Confronting suicide: First step to recovery is the hardest

EVEN in the hardest days, there can often be a ray of light, a sliver of hope or warm humanity that, even if it can’t immediately lift the darkest clouds, points to the grace and love that brings out the very best in all of us.

This week, Helen O’Driscoll, speaking in Charleville after the inquest into the deaths of her twin nine-year-old sons Paddy and Thomas, who were stabbed more than 40 times each by their depressed older brother Jonathan, who later took his own life, epitomised that grace and courage. She used the opportunity afforded by her family’s great tragedy to speak beyond it, to try to reach out to others who might be suffering life-defining and life-threatening depression in silence.

Mrs O’Driscoll reached over what must be all but incomprehensible and barely endurable for herself, her husband, her surviving children, and wider family to try to convince those suffering, as her troubled son Jonathon, 21, suffered, that they need not feel so alone or cornered and that there are a range of services or individuals only too willing to help them in their moment of great need.

As anyone who has endured depression or watched a loved one, a friend or a neighbour, fighting its life-sucking advances will know, accepting that friendly hand, taking that first step to seek help, is the very, very hardest. But it can be the most rewarding, redemptive step anyone suffering from depression, one of the great curses of our time, can take.

This tragedy highlights again a weakness in our legal system, one that should be rectified sooner rather than later.

Because Jonathan killed himself, a criminal investigation into his death did not arise. Because he was the only suspect for the deaths of his two young brothers, their awful deaths will not be investigated either. The only role gardaí had was presenting facts to the inquest, a research function rather than an investigative one.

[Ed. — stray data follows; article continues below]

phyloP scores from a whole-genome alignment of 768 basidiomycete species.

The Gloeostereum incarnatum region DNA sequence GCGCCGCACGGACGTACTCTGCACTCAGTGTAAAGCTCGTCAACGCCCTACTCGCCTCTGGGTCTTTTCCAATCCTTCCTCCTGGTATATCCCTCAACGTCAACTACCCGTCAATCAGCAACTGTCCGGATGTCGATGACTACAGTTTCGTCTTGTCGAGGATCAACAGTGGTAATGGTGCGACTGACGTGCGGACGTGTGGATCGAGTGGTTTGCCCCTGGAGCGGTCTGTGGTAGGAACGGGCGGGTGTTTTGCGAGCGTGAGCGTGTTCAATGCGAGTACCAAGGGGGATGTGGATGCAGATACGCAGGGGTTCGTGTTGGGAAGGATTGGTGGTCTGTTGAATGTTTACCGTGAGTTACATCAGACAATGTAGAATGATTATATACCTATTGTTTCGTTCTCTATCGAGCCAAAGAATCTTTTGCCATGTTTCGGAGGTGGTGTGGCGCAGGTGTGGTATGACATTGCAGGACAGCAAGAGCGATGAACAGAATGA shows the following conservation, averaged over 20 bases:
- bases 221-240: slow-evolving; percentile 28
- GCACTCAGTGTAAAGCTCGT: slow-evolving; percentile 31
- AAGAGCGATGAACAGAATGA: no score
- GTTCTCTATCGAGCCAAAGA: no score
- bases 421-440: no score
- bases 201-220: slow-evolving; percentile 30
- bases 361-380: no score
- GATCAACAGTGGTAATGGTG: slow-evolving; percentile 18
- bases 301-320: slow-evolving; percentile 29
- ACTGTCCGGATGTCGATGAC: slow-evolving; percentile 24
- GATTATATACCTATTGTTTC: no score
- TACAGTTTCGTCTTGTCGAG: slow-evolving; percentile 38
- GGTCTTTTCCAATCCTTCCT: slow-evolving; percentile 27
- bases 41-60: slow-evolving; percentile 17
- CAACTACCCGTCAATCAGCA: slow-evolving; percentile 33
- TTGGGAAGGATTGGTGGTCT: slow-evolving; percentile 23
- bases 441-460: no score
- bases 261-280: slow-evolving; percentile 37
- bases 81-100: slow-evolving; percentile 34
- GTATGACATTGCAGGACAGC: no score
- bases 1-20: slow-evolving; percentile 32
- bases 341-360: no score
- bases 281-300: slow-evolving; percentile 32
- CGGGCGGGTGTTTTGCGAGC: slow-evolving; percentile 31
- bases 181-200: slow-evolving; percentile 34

And it gets worse. Neither the State’s justice nor health agencies substantively investigate murder-suicides and they are not even recorded by official agencies. This hardly seems the kind of response the terrible events warrant and must add to the hurt felt by the familes and friends of murder- suicide or suicide victims. Contributory factors to the tragedy will not be recorded so initiatives designed to prevent a recurrence are at best a kind of well-intentioned guesswork and possibly pointless. In a country where suicide is so tragically common and where murder-suicides are regular occurences this seems a betrayal. This hands-off approach may contribute to making official repsonses less than they should be and make an already very difficult situation even more so.

We all, at some stage in our lives, know someone in the grip of depression and, even if that person rejects a helping hand the first time it is offered, we should have the courage and determination to persist even if that means asking someone else, a friend, a charity or a State agency to intervene. This is how we can make the heartfelt plea made by Mrs O’Driscoll meaningful and help remember her three children who died so tragically — and show that depression is treatable.

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